“The key to the British system, they contend, lies not in regulation but in a different attitude toward medicine, mortality and the scarcity of resources.

“Unlike their American counterparts, who tend to believe in saving lives at all cost, British doctors define ‘what is best’ in terms of ‘what is available,’ Aaron said.

“As the director of a tiny 10-bed ICU in an 800-bed London hospital put it: ‘Yes, this would be too small in America. But if you took this unit and set it down in Sri Lanka or India, it would stick out like a sore thumb. It would be an obscene waste of money.’

“The burden of enforcing medical rationing in Britain falls mainly on doctors, who act as ‘gatekeepers’ in the system. They know funds for kidney dialysis are limited, so they simply don’t refer older patients for the life-saving treatment.

“Asked how he could turn away over-55 kidney patients from life-saving dialysis, one doctor told Aaron and Schwartz: ‘What you don’t seem to understand is that everybody over the age of 55 is a bit crumbly.’…

“It will be ‘a lot harder to move into this second stage of rationing in the U.S.,’ Aaron warned.

“The American public has not yet begun to understand what is being asked of it when it comes to limiting the growth in hospital spending.”


Looks like congressman Joe was right when he screamed, " YOU LIE ", when Obama was spewing his lies during the State of the Union speech. Every lie has now come to be the truth. This feckless, clueless Marxist who fooled the uninformed and the naive to vote for him, needs to be thrown out of office as soon as possible....let's start marching on the White House and not on Wall Street. All bad decisions start in the White House...and always did.



The moronic administration of Obama is planning to skyrocket rates and bring our industrial capacity to third world standards.

Congressional deadlock means two game-changing Environmental Protection Agency rules are poised to take effect unless a court stops them or the White House weighs in.

The rules will cost electric utilities and their ratepayers billions. But the utility industry itself is split between those that have invested to lower their air pollution ahead of federal regulation and say stricter standards can be met, and those who remain highly coal-dependent and contend the EPA is forcing changes so fast it will endanger electric reliability.

For more news and information on the rapidly evolving energy industry, please sign up for the AOL Energy newsletter. Connect with the authors and editors of AOL Energy on our LinkedIn Group.

House Republicans have made repeated attempts this year to stop EPA, but none of those efforts are even getting to a vote in the Senate. Given the budget deadlock, there's little expectation that will change before compliance schedules kick in.

The two rules are the Mercury & Air Toxics Standards (known as the Utility Maximum Achievable Control Technology, or MACT, rule) and the Cross-State Air Pollution Rule, CSAPR. Both stem from the 1990 Clean Air Act amendments.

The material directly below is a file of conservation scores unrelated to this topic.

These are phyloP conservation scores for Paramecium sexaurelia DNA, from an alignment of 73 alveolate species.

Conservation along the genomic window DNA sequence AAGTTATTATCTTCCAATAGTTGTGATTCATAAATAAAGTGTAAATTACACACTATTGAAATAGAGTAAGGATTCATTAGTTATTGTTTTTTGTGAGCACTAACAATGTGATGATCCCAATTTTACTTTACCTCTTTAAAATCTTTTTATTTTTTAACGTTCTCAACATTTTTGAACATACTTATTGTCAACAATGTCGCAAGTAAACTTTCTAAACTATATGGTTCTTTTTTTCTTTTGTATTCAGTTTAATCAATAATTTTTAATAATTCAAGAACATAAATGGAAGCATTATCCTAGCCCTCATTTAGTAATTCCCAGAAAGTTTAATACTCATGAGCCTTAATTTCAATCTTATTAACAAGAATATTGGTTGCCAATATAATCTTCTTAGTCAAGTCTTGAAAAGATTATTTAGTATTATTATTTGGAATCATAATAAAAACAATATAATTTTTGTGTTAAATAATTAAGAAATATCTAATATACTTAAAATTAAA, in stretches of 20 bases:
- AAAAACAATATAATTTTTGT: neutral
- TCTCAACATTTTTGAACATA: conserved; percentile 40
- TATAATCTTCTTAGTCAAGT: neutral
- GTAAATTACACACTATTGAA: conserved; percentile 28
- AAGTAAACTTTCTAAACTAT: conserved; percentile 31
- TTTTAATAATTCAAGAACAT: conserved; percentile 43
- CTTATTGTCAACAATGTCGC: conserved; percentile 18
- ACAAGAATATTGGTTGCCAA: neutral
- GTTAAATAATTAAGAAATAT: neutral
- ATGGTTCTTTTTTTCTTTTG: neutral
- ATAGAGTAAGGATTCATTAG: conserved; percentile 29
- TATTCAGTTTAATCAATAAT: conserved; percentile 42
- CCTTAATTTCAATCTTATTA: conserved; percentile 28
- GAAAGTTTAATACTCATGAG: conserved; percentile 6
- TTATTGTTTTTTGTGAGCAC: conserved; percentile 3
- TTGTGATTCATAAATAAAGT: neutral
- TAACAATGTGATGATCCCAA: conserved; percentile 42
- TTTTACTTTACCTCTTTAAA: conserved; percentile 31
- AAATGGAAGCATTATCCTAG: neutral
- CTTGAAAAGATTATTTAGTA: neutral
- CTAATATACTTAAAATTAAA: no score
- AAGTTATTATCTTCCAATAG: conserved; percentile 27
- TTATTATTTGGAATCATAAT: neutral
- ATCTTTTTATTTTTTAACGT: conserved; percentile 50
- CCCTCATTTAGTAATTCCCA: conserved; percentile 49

Predecessors of both rules were issued in the George W. Bush administration and thrown out by courts. That left both rewrites to the Obama administration.

As issued in July, CSAPR ratchets down the permitted sulfur and nitrogen oxide emissions in 27 upwind states, to limit harm to air in downwind states. Some 45 plaintiffs--mainly upwind state governments and power companies--are alleging irreparable harm if the rule takes effect January 1, 2012 as scheduled. They say complying in 2012 may mean shutting facilities and risking power shortages. They want a federal court to delay the rule while its legality is litigated.
Downwind states and cities, plus some utilities and environmental groups, have joined EPA in defending the rule.

The MACT Act

The Utility MACT rule responds to a court decision that mercury emissions cannot be traded like pollutants covered by CSAPR. So the Utility MACT rule sets standards that every generating site must meet, in effect ending the "grandfathering" of old coal and oil plants enabled by pollutant trading systems.

The Utility MACT rule was due to be final November 16 but the court gave EPA a one-month extension to consider final comments. So it's now under Office of Management & Budget review, and is due out in mid-December. It would take effect in 2015, giving utilities three years to ready their facilities.

There's no debate that the MACT rules would mean shutdown of many smaller, older coal plants that can't be upgraded economically, and expensive upgrades to many other coal facilities. Shutdown predictions run somewhere between 30 and 70 gigawatts (of more than 300 coal-fired GW.) EPA estimates this rule will cost $10.9 billion annually in the next decade, for retrofits and replacements. Some utility estimates run much higher.

But the costs, like those for CSAPR, are unevenly distributed, affecting coal-dependent utilities and regions more heavily. Twenty-five states and some utilities are trying to get a federal court to delay the Utility MACT rule, so far unsuccessfully.

The North American Electric Reliability Council has raised concerns that coal plants in locations important to electric grid reliability could be forced shut. The Federal Energy Regulatory Commission is holding a technical conference November 29-30 to discuss the situation.

Inside Support For Regulation